Readers are asked to send a note of any misprints or mistakes that they spot in this report to email@example.com
This report is taken from PN Review 197, Volume 37 Number 3, January - February 2011.A Good Word For Criticism
What to do with books is always a problem. I know a distinguished and prolific literary couple whose beautiful riverside home has been taken over by the things. Guest bedrooms, instead of being identified by colour or compass-points or humbler terms such as ‘front’ and ‘back’, are more likely to be called ‘Biography’ or ‘Nineteenth-Century Fiction’, because that’s what permanently lives there. There are two staircases: the lesser one has become colonised by books, though quite how you get to those in the middle – a squirrel, hanging by its tail from a suspended pole, might manage it – is a mystery. Actually finding a book in this house can involve a quite complex expedition, although I suspect that its owners, who are organised people, do at least know where to look.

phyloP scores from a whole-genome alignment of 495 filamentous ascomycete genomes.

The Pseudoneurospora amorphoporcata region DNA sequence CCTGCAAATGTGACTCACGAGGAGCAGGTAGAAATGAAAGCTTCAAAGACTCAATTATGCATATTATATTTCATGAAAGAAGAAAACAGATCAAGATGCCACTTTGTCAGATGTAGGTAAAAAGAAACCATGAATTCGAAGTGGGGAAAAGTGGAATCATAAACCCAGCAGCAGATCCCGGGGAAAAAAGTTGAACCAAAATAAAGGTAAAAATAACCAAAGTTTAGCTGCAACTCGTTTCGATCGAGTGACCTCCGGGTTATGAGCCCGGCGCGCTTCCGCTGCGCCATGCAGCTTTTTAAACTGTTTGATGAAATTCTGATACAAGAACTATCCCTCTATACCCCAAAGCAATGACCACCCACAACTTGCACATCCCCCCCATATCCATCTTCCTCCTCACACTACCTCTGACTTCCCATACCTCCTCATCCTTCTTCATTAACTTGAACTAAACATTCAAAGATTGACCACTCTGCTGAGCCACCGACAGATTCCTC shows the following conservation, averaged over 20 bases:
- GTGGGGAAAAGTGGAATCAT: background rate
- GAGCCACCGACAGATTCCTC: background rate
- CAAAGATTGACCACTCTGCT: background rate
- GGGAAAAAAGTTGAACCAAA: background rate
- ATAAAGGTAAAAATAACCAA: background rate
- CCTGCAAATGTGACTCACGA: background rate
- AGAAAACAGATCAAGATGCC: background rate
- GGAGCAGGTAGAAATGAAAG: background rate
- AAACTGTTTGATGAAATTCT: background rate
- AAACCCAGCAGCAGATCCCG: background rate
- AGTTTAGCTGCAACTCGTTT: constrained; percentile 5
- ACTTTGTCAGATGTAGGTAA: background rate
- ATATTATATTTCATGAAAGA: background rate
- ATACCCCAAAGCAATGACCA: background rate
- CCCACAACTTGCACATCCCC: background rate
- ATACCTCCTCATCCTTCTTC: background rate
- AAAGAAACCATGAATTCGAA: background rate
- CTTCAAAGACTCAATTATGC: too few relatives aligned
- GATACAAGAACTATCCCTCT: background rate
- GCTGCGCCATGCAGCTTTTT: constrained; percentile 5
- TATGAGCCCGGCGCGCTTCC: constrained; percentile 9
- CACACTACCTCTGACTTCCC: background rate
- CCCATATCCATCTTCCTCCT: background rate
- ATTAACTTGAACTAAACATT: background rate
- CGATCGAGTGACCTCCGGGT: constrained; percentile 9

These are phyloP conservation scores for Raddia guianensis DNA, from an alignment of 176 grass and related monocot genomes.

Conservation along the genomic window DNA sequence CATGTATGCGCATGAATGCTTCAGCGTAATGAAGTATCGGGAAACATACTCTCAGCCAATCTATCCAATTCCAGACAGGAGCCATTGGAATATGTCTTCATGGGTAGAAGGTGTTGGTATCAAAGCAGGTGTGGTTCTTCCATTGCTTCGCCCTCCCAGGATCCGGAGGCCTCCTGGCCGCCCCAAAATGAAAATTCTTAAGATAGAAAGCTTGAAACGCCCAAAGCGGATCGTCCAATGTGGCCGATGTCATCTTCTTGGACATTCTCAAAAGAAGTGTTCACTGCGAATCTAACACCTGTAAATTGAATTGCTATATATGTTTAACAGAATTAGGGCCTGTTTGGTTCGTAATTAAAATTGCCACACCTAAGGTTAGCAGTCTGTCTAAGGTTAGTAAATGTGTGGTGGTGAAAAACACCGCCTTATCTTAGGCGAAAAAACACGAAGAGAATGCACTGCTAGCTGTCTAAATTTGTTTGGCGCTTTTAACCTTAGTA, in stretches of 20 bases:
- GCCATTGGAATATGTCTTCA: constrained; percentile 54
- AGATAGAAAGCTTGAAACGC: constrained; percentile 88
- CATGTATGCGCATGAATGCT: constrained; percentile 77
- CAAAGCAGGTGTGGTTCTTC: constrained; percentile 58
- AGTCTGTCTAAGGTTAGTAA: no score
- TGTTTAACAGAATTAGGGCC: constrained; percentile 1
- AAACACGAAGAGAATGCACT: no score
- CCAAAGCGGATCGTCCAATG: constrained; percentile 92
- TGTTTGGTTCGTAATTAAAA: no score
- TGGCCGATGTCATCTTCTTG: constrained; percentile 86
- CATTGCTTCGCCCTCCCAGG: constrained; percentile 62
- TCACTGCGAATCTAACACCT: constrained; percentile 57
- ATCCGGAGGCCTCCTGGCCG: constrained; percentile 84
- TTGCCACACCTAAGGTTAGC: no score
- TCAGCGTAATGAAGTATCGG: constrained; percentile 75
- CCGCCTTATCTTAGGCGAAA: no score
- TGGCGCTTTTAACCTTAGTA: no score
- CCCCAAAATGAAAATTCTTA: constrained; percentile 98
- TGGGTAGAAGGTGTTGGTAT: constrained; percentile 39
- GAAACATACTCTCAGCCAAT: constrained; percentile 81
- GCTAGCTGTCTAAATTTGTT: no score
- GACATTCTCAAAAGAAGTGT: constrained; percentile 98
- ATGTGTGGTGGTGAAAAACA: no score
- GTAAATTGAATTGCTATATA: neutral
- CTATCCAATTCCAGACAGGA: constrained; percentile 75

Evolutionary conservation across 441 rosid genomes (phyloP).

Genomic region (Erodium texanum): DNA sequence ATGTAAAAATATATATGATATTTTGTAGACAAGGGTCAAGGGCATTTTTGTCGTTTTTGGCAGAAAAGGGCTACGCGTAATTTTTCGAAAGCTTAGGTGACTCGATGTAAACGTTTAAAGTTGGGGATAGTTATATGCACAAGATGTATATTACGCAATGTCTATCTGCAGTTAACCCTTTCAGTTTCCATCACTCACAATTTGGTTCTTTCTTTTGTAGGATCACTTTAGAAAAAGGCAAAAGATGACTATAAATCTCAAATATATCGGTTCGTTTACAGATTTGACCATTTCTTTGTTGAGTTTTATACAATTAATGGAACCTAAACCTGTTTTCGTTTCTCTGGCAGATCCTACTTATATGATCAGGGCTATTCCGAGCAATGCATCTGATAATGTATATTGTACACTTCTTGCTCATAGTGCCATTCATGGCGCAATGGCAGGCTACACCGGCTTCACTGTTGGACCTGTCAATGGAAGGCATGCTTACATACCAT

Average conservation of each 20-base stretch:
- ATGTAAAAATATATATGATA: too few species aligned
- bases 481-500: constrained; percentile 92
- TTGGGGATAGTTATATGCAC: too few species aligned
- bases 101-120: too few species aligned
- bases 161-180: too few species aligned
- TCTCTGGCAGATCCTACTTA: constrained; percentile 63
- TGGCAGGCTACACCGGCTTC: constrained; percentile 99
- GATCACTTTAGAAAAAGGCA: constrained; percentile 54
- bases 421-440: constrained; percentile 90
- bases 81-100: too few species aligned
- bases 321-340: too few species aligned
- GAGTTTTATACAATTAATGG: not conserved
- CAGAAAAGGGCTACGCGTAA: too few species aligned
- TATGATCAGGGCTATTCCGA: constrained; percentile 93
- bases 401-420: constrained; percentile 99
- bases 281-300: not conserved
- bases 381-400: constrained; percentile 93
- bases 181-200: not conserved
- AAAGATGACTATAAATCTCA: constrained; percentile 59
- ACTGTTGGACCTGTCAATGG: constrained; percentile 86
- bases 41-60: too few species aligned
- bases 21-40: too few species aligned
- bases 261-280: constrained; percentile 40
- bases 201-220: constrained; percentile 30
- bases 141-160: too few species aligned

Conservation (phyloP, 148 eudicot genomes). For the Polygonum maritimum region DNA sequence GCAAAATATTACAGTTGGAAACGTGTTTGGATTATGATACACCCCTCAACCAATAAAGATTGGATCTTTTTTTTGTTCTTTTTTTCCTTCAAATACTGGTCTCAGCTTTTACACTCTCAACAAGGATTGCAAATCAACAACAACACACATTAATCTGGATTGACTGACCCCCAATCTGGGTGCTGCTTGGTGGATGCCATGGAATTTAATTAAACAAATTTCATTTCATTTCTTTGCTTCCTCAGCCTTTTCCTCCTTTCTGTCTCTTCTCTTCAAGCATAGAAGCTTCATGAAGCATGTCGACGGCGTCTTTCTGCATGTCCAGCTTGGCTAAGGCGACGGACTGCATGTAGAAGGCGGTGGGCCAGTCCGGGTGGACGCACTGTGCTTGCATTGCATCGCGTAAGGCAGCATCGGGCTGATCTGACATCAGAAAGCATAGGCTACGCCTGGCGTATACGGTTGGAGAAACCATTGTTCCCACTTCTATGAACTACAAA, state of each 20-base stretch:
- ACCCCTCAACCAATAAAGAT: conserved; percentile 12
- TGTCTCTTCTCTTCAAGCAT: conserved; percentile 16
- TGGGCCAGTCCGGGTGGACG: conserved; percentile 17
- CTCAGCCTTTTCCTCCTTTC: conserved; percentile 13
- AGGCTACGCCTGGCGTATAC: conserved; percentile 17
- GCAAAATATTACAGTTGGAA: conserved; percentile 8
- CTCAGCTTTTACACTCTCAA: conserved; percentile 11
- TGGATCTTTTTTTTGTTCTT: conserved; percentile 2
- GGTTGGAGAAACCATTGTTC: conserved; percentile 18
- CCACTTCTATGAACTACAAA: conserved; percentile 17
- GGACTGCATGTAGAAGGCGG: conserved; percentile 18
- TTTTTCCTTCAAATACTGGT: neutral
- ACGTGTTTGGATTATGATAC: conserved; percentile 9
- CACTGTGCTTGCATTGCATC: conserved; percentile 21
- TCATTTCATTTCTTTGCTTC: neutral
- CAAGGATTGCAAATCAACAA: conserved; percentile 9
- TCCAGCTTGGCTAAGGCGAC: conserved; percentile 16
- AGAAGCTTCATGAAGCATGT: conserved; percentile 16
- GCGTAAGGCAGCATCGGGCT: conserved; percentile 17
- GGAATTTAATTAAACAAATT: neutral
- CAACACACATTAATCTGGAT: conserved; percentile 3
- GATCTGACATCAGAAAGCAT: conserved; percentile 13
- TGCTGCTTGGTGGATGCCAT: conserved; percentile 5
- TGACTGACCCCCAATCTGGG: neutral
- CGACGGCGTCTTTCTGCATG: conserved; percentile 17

It’s a problem I’ve yet to solve in my own little house. Once I thought that a book-lined study would do the trick, but of course this is nonsense: when you’re old enough to have a study, you’re probably old enough to possess far too many books to fit into it. So, at present, the sitting room has literature up to 1900 (chronological) as well as post-1900 poetry (alphabetical); in the study are biography and post-1900 fiction, both alphabetical, and every sort of reference book; music, art, architecture and topography are in the hall; the bedrooms have everything inherited, including stuff from my own childhood, and an unfathomable mass of duplicates, as well as journals which include complete runs of Penguin New Writing, Alan Ross’s London Magazine, the Cox/Dyson Critical Quarterly, the Review, The New Review and – of course – Poetry Nation and PN Review. So far, so not too bad. Then there’s the bookcase tucked away by the stairs, full of criticism: single-author critical works might end up with their subjects, but where else to put The Common Pursuit, Seven Types of Ambiguity, Articulate Energy, Continuities, Image and Experience, Forms of Discovery?